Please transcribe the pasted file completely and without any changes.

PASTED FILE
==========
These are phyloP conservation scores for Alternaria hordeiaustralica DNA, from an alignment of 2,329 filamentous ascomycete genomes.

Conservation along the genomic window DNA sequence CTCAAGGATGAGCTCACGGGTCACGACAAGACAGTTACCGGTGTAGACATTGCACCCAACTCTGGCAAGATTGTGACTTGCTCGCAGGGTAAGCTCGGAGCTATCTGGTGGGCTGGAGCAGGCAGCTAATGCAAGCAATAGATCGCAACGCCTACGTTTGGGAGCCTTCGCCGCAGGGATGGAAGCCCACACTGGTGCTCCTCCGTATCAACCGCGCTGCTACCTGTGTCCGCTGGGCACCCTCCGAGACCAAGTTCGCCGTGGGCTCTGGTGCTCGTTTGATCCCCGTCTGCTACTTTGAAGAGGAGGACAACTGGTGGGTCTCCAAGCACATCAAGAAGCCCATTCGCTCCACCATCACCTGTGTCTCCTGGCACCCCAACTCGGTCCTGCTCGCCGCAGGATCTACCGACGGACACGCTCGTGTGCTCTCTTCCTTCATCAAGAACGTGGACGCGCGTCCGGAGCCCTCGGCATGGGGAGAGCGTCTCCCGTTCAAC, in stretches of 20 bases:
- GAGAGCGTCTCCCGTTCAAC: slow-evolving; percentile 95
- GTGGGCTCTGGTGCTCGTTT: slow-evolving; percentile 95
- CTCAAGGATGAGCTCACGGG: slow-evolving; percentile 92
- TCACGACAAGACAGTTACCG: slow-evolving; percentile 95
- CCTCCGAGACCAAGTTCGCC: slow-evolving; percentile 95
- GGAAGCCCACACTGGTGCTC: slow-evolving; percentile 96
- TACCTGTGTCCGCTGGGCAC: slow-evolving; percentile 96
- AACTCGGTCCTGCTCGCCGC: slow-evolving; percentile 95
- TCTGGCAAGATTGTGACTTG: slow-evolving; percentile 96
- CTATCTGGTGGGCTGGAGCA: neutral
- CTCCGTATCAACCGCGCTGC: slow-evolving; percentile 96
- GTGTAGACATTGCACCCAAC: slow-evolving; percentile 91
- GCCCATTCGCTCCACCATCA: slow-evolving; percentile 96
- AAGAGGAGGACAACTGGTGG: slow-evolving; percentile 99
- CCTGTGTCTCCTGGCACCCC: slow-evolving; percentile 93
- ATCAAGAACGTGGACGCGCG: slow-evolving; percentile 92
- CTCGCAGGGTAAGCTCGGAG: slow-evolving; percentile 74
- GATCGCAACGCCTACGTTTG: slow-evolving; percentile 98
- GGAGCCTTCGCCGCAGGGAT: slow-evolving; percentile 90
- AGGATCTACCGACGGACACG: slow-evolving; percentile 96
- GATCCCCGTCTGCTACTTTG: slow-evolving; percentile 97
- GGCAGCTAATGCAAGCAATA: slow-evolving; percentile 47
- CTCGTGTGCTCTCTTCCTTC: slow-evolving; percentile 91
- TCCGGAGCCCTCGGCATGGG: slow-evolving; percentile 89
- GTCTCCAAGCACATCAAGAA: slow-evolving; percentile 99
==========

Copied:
These are phyloP conservation scores for Alternaria hordeiaustralica DNA, from an alignment of 2,329 filamentous ascomycete genomes.

Conservation along the genomic window DNA sequence CTCAAGGATGAGCTCACGGGTCACGACAAGACAGTTACCGGTGTAGACATTGCACCCAACTCTGGCAAGATTGTGACTTGCTCGCAGGGTAAGCTCGGAGCTATCTGGTGGGCTGGAGCAGGCAGCTAATGCAAGCAATAGATCGCAACGCCTACGTTTGGGAGCCTTCGCCGCAGGGATGGAAGCCCACACTGGTGCTCCTCCGTATCAACCGCGCTGCTACCTGTGTCCGCTGGGCACCCTCCGAGACCAAGTTCGCCGTGGGCTCTGGTGCTCGTTTGATCCCCGTCTGCTACTTTGAAGAGGAGGACAACTGGTGGGTCTCCAAGCACATCAAGAAGCCCATTCGCTCCACCATCACCTGTGTCTCCTGGCACCCCAACTCGGTCCTGCTCGCCGCAGGATCTACCGACGGACACGCTCGTGTGCTCTCTTCCTTCATCAAGAACGTGGACGCGCGTCCGGAGCCCTCGGCATGGGGAGAGCGTCTCCCGTTCAAC, in stretches of 20 bases:
- GAGAGCGTCTCCCGTTCAAC: slow-evolving; percentile 95
- GTGGGCTCTGGTGCTCGTTT: slow-evolving; percentile 95
- CTCAAGGATGAGCTCACGGG: slow-evolving; percentile 92
- TCACGACAAGACAGTTACCG: slow-evolving; percentile 95
- CCTCCGAGACCAAGTTCGCC: slow-evolving; percentile 95
- GGAAGCCCACACTGGTGCTC: slow-evolving; percentile 96
- TACCTGTGTCCGCTGGGCAC: slow-evolving; percentile 96
- AACTCGGTCCTGCTCGCCGC: slow-evolving; percentile 95
- TCTGGCAAGATTGTGACTTG: slow-evolving; percentile 96
- CTATCTGGTGGGCTGGAGCA: neutral
- CTCCGTATCAACCGCGCTGC: slow-evolving; percentile 96
- GTGTAGACATTGCACCCAAC: slow-evolving; percentile 91
- GCCCATTCGCTCCACCATCA: slow-evolving; percentile 96
- AAGAGGAGGACAACTGGTGG: slow-evolving; percentile 99
- CCTGTGTCTCCTGGCACCCC: slow-evolving; percentile 93
- ATCAAGAACGTGGACGCGCG: slow-evolving; percentile 92
- CTCGCAGGGTAAGCTCGGAG: slow-evolving; percentile 74
- GATCGCAACGCCTACGTTTG: slow-evolving; percentile 98
- GGAGCCTTCGCCGCAGGGAT: slow-evolving; percentile 90
- AGGATCTACCGACGGACACG: slow-evolving; percentile 96
- GATCCCCGTCTGCTACTTTG: slow-evolving; percentile 97
- GGCAGCTAATGCAAGCAATA: slow-evolving; percentile 47
- CTCGTGTGCTCTCTTCCTTC: slow-evolving; percentile 91
- TCCGGAGCCCTCGGCATGGG: slow-evolving; percentile 89
- GTCTCCAAGCACATCAAGAA: slow-evolving; percentile 99